Many of us have memories from childhood of a stern and matronly children's librarian who ruled the roost but who initiated us into a lifetime's love of and reverence for books. In my small Pennsylvania town, Mrs. Norma Potts had run the Children's Department of the local Carnegie Library with steely determination for many years. She had blue hair, a booming voice, and I always picture her wearing a steel gray wool coatdress. This was not the warm and fuzzy school of children's librarianship, but then, warm and fuzzy wasn't in style in those days in most aspects of dealing with children.
Our library had been built in 1904, and had marble floors, ornate carved oak woodwork, several fireplaces, stern oil portraits of prominent citizens, and Victorian glass cases filled with stuffed and posed dead birds. It was not a child-friendly atmosphere. Mrs. Potts seemed to radiate universal disapproval toward most of the children who passed through her department. Still, she instilled a love of books and reading in her charges, and above all, a respect for those library books.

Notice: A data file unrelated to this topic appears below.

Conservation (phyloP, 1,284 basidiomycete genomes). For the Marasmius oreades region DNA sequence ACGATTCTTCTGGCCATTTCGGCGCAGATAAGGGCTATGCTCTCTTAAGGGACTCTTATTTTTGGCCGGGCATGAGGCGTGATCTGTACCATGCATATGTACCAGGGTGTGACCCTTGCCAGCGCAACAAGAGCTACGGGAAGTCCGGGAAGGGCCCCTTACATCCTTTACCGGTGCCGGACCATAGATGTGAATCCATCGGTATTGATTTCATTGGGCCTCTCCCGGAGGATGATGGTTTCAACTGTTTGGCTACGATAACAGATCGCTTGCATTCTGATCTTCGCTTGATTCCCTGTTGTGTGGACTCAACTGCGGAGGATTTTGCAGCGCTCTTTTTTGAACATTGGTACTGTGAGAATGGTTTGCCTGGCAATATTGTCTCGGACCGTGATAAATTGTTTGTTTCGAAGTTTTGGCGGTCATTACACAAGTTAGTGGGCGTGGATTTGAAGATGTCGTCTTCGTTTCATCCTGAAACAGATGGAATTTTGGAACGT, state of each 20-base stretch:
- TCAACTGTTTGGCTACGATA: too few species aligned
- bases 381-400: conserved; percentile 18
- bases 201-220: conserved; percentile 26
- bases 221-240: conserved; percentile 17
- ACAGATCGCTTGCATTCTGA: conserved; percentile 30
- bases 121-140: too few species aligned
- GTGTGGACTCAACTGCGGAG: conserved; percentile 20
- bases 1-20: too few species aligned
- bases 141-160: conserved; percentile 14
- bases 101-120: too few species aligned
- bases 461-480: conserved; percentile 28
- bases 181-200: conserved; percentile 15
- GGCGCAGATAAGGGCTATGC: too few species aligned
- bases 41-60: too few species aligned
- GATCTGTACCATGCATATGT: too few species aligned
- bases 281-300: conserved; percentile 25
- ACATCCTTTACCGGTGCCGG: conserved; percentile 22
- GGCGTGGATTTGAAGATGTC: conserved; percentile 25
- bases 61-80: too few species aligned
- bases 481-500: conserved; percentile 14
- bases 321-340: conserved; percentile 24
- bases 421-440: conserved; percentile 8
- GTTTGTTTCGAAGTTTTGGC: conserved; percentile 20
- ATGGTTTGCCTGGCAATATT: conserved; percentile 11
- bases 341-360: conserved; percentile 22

A few years later, my first job was working as a page at that same library and got to know her on a professional, if not quite equal, basis. I sometimes wonder what she would think if she knew I was a librarian now. Maybe she thought I had promising qualities, maybe she thought I was pretty much just part of the rabble.